Employers’ Guide to the Coronavirus Aid, Relief, and Economic Security Act (CARES Act) Stimulus Package
Congress passed, and President Trump signed into law, the Coronavirus Aid, Relief, and Economic Security Act (CARES Act) on March 27, 2020. Commonly referred to as the “coronavirus stimulus package,” the CARES Act contains numerous provisions aiding individuals, small businesses, big corporations, public systems and local governments. Several provisions for small businesses help offset the financial burden of the recently enacted Families First Coronavirus Response Act (FFCRA).
PROVISIONS EMPLOYERS SHOULD NOTE:
Federal funds to reimburse states for 13-week extension of unemployment benefits. Enhanced benefits adding $600 to state benefits for four months (furloughed employees included).
Guaranteed loans for small businesses with fewer than 500 employees for up to $10 million under the Paycheck Protection Program. Loans can be used for payroll, as well as paid sick, medical or family leave; costs related to the continuation of group health care benefits; mortgage payments; and rent, utilities and other debts. Loans are available at community banks to small businesses that pledge not to lay off their workers. The loans would be available during an emergency period ending June 30 and forgiven if the employer continued to pay workers through the end of June. No personal guarantee requirement or collateral required, unless loan is used for unapproved purposes. Likewise, if employers do not honor the terms of the loan, the amount forgiven may be reduced. Loan amounts not forgiven at the end of one year are carried forward as an ongoing loan with a maximum term of 10 years and maximum interest rate of 4 percent. The Small Business Administration (SBA) will offer further guidance within 15 days of the Act’s enactment.
Emergency grants for small businesses with fewer than 500 employees for up to $10,000 to cover immediate operating expense. These grants may be used to cover payroll expenses in addition to increased costs of obtaining materials or supplies unavailable from a previous source due to supply chain disruption. The SBA will offer further guidance within 15 days of the Act’s enactment.
Tax credit for retaining employees, worth up to 50 percent of wages paid during the crisis, for a business or corporation of any size forced to suspend operations or that has seen gross receipts fall by 50 percent from the previous year. The 50 percent credit would offset the employer’s share of Social Security taxes up to $10,000 of qualified wages per employee. For employers with more than 100 full-time employees, qualified wages are wages paid when not providing services due to COVID-19. For eligible employers with fewer than 100 full-time employees, all employee wages qualify for the credit. The tax credit is available if they don’t completely close. Swift Currie recommends speaking with a tax professional for additional information regarding this provision.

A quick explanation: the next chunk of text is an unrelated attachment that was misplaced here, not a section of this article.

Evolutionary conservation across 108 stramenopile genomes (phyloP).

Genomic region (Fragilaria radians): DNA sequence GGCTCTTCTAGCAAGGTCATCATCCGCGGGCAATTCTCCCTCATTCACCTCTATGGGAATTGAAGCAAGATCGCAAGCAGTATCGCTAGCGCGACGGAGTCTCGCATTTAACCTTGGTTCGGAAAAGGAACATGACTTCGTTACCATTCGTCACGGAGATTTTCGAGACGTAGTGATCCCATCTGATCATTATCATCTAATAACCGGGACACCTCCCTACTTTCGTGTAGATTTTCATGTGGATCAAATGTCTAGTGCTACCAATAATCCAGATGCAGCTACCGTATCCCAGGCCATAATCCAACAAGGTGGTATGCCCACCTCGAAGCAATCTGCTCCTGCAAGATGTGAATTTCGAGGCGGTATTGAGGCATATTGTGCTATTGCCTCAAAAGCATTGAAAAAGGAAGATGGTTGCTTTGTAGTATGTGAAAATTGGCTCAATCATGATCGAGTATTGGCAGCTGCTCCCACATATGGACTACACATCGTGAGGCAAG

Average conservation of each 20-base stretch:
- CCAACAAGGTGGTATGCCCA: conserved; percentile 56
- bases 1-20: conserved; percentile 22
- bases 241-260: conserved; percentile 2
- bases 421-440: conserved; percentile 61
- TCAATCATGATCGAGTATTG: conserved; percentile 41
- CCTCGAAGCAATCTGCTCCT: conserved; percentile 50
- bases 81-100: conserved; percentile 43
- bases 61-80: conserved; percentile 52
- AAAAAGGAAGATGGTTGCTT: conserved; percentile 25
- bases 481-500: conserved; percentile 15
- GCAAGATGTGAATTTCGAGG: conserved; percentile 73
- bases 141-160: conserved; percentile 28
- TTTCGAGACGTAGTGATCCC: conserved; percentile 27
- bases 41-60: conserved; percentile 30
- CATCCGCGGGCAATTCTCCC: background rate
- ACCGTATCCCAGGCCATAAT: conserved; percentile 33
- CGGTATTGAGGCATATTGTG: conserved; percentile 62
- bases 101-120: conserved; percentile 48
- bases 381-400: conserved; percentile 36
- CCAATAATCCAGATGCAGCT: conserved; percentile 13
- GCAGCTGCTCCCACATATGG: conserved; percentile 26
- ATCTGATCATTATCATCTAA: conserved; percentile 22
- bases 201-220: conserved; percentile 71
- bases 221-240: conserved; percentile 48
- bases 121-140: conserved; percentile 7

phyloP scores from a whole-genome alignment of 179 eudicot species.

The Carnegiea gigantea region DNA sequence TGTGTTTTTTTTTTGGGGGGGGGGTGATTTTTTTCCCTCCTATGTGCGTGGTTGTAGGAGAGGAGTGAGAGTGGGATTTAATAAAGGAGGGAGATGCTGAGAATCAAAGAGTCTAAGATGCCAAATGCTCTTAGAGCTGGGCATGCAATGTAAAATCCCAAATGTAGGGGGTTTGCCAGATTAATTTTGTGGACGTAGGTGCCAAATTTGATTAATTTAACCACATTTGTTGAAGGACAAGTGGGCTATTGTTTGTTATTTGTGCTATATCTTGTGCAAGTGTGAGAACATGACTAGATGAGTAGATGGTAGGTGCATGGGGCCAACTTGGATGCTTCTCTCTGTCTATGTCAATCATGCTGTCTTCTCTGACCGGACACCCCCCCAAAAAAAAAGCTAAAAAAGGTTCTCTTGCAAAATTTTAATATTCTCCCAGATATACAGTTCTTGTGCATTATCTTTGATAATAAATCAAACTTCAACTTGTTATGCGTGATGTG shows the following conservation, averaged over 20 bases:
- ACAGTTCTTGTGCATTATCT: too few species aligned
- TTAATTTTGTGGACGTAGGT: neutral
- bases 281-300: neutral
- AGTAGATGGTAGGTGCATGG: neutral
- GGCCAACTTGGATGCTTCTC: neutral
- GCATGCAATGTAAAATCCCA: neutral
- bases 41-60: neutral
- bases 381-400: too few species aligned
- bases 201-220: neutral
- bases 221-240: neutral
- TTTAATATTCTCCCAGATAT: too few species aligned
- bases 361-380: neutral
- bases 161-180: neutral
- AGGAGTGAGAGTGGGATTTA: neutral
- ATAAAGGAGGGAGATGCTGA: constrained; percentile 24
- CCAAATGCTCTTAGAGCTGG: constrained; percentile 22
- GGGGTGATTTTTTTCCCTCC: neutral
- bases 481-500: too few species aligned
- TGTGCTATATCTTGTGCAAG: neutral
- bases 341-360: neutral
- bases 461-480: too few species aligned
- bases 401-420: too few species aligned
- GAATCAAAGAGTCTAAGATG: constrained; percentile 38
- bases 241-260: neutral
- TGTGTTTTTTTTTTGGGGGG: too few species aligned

Delayed deadline for payment of 2020 payroll taxes. The bill would extend the time to submit payroll taxes, including self-employment taxes, but excludes taxpayers who take advantage of loan forgiveness under the Paycheck Protection Program or the SBA’s loan forgiveness. The provision requires that the taxes be paid over the next two years, with 50 percent due by Dec. 31, 2021, and the remaining 50 percent due by Dec. 31, 2022. Swift Currie recommends speaking with a tax professional for additional information regarding this provision.
If you wish to further discuss the CARES Act or have any questions, please contact Swift Currie attorneys:
The foregoing is not intended to be a comprehensive analysis of the full effect of these changes. Nothing in this notice should be construed as legal advice. This document is intended only to notify our clients and other interested parties about important recent developments. Every effort has been made to ascertain the accuracy of the information contained within this notice.